The Political Malcontent
The second type of melancholic is the political or malcontent. He was fairly common, though his feelings were seldom expressed, at least by himself, in print. As his name implies, he was one who could find no place in the social system, and he often joined one of the extreme sects, either Catholic or Puritan.
Most of the malcontents came from Universities, for, as Bacon observed,
a common cause of sedition is "when more are bred scholars than
preferment can take off."
Francis Bacon becomes the spokesman for the popular theory that ambition, once frustrated, turns inward and inflicts damage on the ambitious person. Biologically, it was believed that when the humor, choler (yellow bile,) is excessively heated, it becomes black bile, the humor of melancholy. In effect, a useful energy is transformed into a sickness. Bacon uses the term "adust" to describe this transformation.
Ambition is like choler, which is an humour that maketh
men active, earnest, full of alacrity, and stirring, if it be not
stopped. But if it be stopped, and cannot have his way, it becometh
adust, and thereby malign and venomous. So amtitious men, if they
find the way open to their rising, and still get forward, they are
rather busy than dangerous; but if they be checked in their desires,
they become secretly discontent and look upon men and matters with
an evil eye, and are best pleased when things go backward, which is
the worst property in a servant of a prince or state.
As John Dover Wilson has observed, much of the second and third acts of Hamlet are devoted to a double process of sifting. Hamlet is attempting to "sift" out Claudius, and Claudius is trying to assess Hamlet's state of mind. Thus, while Hamlet is trying to assess the validity of the ghost's story, a comedy is played out in which the King and Polonius, with the aid of Rosencrantz and Guildenstern, try to evaluate Hamlet's 'antic disposition.' As we have seen, Polonius is the principal advocate of the theory that Hamlet's disposition is the result of unrequited love, and the meeting with Ophelia is set up as a laboratory to test that theory. The King's suspicions are more political, and he employs Rosencrantz and Guildenstern to look into the notion of thwarted ambition as a cause. They serve not only as his spies, but also give voice to his suspicions.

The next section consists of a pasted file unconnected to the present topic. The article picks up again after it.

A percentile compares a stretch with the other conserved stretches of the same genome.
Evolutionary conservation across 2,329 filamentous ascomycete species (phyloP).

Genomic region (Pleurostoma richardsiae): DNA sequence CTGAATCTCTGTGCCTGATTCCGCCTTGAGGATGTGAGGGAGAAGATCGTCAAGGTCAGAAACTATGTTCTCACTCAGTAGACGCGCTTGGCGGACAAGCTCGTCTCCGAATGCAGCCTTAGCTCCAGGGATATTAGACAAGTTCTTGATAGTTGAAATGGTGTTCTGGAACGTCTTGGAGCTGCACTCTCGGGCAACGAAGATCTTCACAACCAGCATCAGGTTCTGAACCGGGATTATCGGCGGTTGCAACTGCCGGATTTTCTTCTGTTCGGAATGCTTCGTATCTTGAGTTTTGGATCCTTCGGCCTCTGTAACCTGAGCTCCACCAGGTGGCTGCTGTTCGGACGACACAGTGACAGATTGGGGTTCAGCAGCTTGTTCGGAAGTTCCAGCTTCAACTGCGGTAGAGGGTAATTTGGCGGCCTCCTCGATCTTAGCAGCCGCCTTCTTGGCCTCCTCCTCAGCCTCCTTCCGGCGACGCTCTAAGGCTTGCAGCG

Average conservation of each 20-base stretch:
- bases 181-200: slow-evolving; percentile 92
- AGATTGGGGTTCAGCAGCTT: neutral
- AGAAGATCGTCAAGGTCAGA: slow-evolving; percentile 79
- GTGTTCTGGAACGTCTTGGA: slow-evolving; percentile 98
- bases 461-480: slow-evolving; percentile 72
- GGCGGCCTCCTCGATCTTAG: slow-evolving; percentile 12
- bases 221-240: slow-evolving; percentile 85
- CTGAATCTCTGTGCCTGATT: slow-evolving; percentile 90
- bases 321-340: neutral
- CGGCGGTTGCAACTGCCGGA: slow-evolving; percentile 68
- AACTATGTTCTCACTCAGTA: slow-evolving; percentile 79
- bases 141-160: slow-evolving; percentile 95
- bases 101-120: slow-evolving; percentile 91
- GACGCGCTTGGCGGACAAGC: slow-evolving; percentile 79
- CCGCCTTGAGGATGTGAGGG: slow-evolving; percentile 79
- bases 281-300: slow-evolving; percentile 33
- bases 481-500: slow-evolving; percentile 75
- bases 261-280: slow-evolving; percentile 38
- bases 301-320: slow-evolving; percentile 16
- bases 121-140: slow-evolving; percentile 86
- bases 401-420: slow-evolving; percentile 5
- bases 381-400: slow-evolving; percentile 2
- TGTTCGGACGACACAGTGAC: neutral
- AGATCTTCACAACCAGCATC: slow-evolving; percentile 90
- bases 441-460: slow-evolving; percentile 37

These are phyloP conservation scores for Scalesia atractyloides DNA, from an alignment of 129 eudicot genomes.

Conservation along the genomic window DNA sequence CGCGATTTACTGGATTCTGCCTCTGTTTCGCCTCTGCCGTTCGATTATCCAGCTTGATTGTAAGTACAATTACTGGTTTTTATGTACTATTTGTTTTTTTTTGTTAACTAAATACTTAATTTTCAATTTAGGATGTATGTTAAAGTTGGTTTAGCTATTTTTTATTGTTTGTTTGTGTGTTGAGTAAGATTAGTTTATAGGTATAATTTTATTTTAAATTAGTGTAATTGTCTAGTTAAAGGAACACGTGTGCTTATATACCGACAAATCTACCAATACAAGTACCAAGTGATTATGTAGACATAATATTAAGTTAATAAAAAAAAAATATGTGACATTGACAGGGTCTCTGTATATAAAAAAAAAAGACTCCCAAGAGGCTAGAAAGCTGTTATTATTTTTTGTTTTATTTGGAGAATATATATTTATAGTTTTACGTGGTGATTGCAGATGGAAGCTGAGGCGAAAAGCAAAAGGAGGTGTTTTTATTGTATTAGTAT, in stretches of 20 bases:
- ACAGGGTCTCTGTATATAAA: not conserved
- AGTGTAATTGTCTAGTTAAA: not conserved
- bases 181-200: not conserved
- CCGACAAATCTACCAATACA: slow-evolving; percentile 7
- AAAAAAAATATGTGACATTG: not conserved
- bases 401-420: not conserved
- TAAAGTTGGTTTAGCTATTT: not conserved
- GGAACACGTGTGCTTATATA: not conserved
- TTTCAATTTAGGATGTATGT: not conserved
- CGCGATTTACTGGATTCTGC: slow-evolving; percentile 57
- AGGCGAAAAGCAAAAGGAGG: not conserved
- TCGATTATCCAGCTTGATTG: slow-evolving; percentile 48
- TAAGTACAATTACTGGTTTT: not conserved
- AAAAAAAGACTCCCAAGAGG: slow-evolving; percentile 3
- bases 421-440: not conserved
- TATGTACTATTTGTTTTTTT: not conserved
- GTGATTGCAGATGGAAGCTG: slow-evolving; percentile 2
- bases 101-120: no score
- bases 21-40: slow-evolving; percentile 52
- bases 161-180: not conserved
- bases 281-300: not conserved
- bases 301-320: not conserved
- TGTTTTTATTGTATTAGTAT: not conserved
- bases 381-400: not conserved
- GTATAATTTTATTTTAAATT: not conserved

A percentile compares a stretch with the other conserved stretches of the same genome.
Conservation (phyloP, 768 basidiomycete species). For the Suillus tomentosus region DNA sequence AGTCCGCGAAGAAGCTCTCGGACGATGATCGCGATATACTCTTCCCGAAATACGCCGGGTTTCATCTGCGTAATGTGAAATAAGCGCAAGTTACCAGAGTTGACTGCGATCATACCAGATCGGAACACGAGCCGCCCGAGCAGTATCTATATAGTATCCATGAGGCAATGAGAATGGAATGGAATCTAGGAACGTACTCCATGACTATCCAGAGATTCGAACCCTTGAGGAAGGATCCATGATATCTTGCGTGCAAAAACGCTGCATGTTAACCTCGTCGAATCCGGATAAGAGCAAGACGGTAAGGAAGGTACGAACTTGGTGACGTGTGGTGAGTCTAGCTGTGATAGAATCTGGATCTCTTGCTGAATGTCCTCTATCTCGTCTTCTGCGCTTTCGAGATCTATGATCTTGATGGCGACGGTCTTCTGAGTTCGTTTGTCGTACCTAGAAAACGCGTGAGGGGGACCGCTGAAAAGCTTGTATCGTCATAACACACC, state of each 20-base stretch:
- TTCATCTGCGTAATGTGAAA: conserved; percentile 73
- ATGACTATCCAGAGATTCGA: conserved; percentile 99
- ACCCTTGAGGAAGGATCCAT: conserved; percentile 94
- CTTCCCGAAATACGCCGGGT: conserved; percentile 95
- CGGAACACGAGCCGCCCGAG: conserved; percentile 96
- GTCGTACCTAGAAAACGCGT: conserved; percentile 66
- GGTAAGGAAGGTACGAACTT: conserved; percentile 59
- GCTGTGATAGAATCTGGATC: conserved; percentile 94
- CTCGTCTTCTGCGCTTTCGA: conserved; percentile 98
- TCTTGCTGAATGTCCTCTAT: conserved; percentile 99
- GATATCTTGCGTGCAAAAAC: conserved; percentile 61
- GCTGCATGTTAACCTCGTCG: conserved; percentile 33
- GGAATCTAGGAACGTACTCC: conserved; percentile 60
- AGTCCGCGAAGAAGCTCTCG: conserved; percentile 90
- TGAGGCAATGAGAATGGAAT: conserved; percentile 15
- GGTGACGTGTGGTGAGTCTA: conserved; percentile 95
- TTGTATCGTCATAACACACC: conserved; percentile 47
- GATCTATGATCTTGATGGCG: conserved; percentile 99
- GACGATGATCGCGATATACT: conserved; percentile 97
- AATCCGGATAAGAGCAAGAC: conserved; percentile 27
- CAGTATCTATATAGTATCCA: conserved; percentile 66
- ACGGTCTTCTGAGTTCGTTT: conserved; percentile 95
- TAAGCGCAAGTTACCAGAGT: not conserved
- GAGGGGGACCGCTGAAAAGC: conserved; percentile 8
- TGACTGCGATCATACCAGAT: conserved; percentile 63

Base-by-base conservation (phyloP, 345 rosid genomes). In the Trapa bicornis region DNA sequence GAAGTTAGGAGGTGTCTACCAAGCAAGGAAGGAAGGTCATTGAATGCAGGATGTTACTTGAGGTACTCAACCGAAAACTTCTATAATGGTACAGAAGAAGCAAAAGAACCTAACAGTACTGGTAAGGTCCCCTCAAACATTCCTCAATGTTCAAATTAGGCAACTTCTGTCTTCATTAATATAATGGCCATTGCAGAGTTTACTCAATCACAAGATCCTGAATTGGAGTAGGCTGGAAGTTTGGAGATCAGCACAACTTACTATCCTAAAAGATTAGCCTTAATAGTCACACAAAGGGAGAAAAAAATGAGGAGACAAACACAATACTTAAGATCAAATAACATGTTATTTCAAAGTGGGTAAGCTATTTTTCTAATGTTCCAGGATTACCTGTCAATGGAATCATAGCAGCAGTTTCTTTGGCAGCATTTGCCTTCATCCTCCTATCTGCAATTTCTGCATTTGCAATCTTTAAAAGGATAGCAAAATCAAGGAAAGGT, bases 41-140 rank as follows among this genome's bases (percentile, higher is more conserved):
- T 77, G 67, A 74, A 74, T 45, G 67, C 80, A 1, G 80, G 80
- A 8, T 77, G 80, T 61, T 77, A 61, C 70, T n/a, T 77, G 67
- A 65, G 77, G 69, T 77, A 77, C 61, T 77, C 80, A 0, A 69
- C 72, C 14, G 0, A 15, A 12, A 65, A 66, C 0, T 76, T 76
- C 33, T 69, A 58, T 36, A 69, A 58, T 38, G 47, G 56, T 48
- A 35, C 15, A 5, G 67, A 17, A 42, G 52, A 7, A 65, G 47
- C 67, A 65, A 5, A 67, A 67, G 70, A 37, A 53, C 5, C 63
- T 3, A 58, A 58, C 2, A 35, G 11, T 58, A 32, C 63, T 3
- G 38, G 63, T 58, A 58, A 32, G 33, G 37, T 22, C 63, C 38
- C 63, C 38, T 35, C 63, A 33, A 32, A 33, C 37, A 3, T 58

|HAMLET: Let me question more in particular. What have
you, my good friends, deserved at the hands of Fortune
that she sends you to prison hither?
GUILDENSTERN: Prison, my lord?
HAMLET: Denmark's a prison.
ROSENCRANTZ: Then is the world one.
HAMLET: A goodly one, in which there are many confines,
wards, and dungeons, Denmark being one o' th' worst.
ROSENCRANTZ: We think not so, my lord.
HAMLET: Why, then 'tis none to you, for there is nothing
either good or bad but thinking makes it so. To me it
is a prison.
ROSENCRANTZ: Why, then your ambition makes it one; 'tis
too narrow for your mind.
HAMLET: O God, I could be bounded in a nutshell and
count myself a king of infinite space, were it not that
I have bad dreams.
GUILDENSTERN Which dreams indeed are ambition; for the
very substance of the ambitious is merely the shadow
of a dream.
HAMLET: A dream itself is but a shadow.
ROSENCRANTZ: Truly, and I hold ambition of so airy and
light a quality that it is but a shadow's shadow.
HAMLET: Then are our beggars bodies, and our monarchs
and outstretched heroes the beggars' shadows. Shall
we to th' court? For, by my fay, I cannot reason. II.ii.242-270
With regard to the notion that frustrated ambition turns into melancholy, Hamlet ends by making a mockery of Rosencrantz' and Guildenstern's supposition.
ROSENCRANTZ: Good my lord, what is your cause of distemper? You do surely
* "While the grass growety, the horse starveth."